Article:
831 players, 32 teams and four matches per day – following the football World Cup can get a little overwhelming. For the next month, The Indian Express will cut through the clutter and handpick the biggest storyline of the day every morning.
Ghana vs Uruguay (Group H)
8.30 pm, Al Janoub Stadium
Luis Suarez was as unremorseful on Thursday as he was 12 years ago.
During the pre-match press conference in Doha, a Ghanaian journalist didn’t mince words in describing how the country felt about the Uruguayan striker. “Some Ghana fans feel you are the devil itself,” the journalist began, going on to say how the country was looking forward to his retirement before eventually asking him if he’d apologise.
Suarez, rather cheekily, replied: “(sic) I did handball the ball, but the Ghana player missed the penalty, not me. Maybe I would apologise if I did a tackle, injured a player and took a red card. But in this situation… It’s not my fault. I didn’t miss the penalty. The player who missed the penalty, he would do the same. It’s not my responsibility how he shot the penalty.”
And thus, the stage was set for a spicy reunion between the two teams who last met on that fateful evening at Soccer City in Johannesburg in 2010. It was the quarterfinals of the World Cup and Ghana had dished out some breathtaking football to stretch a star-studded Uruguayan side that had the likes of Suarez and Diego Forlan playing at their peak.
The score was 1-1 when the clock ticked into the final minute of extra time. Ghana had won a free-kick on the right flank and a cross was whipped into the box that caused complete mayhem. It was flicked goalwards by a Ghanaian head; the Uruguayan goalkeeper stepped out to catch the ball but completely missed it; a defender then made a goal-line clearance which went straight to Dominic Adiyah, whose header was well on target.
At that point, celebrations had already started inside the stadium in Johannesburg, on the streets of Accra, and the whole of Africa. With the goalkeeper on the ground and just one man on the line, nothing – it seemed during that moment – could stop Ghana from scoring the goal which would’ve made them the first team from the continent to reach the semifinals of the World Cup.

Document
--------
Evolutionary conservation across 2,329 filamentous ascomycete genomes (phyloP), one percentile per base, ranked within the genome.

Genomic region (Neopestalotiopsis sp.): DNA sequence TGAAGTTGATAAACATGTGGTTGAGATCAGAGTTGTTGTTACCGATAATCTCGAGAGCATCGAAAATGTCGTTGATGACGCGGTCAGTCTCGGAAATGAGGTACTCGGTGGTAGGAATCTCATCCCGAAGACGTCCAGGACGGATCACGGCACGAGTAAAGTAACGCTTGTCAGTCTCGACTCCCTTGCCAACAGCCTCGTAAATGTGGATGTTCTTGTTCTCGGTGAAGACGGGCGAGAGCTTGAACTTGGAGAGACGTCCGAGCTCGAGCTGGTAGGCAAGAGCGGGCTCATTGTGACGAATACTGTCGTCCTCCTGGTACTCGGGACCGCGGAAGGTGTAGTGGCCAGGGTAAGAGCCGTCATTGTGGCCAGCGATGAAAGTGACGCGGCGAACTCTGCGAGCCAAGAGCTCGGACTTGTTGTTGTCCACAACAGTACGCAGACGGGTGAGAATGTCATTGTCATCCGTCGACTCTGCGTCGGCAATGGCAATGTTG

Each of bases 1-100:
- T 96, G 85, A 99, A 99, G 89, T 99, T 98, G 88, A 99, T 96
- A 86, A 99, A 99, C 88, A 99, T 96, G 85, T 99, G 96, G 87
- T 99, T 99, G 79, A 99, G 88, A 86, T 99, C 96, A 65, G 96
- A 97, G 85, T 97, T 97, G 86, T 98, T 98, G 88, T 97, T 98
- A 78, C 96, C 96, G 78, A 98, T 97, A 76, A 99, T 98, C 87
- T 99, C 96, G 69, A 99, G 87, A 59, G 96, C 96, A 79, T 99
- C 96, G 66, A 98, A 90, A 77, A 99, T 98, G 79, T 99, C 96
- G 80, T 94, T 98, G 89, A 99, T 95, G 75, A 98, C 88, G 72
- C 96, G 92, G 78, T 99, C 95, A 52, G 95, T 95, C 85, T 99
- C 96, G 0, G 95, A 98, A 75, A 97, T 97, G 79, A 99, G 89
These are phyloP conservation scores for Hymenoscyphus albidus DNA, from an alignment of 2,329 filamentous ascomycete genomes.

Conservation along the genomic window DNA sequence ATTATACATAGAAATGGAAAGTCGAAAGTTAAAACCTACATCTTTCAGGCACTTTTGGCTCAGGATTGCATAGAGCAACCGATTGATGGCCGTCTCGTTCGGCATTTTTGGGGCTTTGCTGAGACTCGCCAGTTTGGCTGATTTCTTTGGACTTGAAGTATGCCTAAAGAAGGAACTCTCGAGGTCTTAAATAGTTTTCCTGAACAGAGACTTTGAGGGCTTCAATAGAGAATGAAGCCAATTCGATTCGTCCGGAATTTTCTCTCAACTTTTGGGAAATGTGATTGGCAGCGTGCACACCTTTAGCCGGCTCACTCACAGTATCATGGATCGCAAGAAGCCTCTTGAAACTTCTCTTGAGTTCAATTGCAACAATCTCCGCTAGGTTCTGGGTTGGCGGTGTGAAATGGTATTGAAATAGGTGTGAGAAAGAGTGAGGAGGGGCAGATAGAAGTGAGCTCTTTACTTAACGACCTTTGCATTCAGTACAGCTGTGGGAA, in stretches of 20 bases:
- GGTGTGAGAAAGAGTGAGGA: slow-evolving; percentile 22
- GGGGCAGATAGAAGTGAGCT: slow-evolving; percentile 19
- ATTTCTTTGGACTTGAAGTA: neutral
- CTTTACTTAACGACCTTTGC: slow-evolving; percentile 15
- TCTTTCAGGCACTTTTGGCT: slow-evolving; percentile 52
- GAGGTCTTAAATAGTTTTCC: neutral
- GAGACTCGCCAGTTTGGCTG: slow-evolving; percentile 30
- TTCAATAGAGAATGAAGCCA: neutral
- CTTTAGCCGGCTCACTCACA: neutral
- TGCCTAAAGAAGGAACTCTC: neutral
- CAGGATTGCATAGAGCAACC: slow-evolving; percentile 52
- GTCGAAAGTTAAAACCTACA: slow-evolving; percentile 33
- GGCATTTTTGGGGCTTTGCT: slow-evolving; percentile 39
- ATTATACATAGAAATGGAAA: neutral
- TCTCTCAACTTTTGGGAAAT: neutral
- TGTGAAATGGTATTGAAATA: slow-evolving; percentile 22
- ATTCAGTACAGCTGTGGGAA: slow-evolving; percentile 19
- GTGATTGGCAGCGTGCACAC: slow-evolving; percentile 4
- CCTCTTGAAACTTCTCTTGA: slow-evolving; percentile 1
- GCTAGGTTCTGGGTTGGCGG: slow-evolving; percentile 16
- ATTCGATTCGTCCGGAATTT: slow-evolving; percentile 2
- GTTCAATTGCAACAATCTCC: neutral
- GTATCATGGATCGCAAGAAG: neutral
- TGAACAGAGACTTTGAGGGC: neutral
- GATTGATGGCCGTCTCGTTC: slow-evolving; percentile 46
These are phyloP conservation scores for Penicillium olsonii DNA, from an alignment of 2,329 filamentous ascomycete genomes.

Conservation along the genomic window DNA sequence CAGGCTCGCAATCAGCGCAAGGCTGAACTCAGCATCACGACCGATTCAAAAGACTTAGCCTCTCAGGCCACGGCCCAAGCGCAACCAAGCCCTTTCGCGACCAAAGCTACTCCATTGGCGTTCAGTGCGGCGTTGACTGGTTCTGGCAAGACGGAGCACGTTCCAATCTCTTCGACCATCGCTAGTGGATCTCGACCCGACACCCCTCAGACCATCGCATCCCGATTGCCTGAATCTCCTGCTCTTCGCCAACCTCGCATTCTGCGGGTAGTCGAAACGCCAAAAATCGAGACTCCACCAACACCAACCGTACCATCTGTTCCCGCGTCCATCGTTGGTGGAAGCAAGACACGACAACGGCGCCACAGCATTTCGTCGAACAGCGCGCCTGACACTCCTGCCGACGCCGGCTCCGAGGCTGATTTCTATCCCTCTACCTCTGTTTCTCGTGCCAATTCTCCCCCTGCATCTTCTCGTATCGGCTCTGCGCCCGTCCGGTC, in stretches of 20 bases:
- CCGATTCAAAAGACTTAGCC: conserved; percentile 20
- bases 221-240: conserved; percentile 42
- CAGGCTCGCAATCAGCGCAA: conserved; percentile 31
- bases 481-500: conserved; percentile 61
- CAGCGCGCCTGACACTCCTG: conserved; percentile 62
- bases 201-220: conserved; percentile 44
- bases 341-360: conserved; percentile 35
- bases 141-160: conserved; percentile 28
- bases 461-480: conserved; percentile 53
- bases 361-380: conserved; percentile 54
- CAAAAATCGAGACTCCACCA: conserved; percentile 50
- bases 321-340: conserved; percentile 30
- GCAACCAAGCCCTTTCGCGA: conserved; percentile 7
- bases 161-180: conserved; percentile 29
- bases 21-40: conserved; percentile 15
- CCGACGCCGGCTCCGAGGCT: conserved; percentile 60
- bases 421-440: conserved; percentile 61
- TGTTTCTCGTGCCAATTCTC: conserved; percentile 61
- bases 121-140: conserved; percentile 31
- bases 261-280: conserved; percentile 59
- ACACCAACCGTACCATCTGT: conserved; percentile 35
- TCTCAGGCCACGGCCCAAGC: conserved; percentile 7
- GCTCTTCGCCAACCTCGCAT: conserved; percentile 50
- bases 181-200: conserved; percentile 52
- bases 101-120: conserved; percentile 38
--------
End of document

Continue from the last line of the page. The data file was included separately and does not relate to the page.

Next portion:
Just then, Suarez popped out of nowhere and stopped Adiyah’s header from going into the goal. It was a point-blank save that any goalkeeper would’ve been proud of, but Suarez was given his marching orders for deliberately handling the ball.
A continent shocked
At that point, one could feel African hearts being broken into a million pieces. There was stunned silence in the stadium, and across public screenings in South Africa where the entire host nation was rooting for them. The players themselves seemed taken aback by Suarez’s audacity. They never recovered from it – Asamoah Gyan missed the consequent penalty and the Black Stars eventually lost the match in the penalty shootout.
When Gyan fluffed his chance, Suarez broke into wild celebrations to further antagonise a nation and a continent. It was, rather famously, dubbed the ‘Hand of Devil’ moment, in reference to Maradona’s ‘Hand of God’ goal vs England in 1986.
Suarez, while talking to his former Barcelona teammate Gerard Pique in a Players Tribune interview, recalled that moment: “I took a risk in a situation where I have been blamed for anti-fair play… I celebrated like that for having taken a risk for something that was worth it. And I remember that I celebrated it more than a goal. A teammate on the bench passed out on that play (laughs). Juan Castillo… He passed out in celebration of the penalty kick. And well, I left screaming (more laughter).”
The moment has become a part of World Cup lore but, as was evident from the question put forth to Suarez on Thursday, for the Ghanaians, it isn’t a laughing matter. They still feel the pain of being robbed of a chance to create history.
On Friday, when they meet again, emotions will fly high. The winner will knock the other team out of the tournament. For the Black Stars, this is their moment to bury the ghosts of Soccer City and make it past the group stages for the first time since 2010.
For Uruguay, who’ve been pretty flat so far in Qatar, it’s a chance to pile further misery on Ghana. And they’ll hope to get a helping hand from Suarez.
Other fixtures on the day:
Portugal vs South Korea, 8.30 pm, Education City Stadium
Brazil vs Cameroon, 12.30 am (Saturday), Lusail Stadium
Switzerland vs Serbia, 12.30 am (Saturday), Stadium 974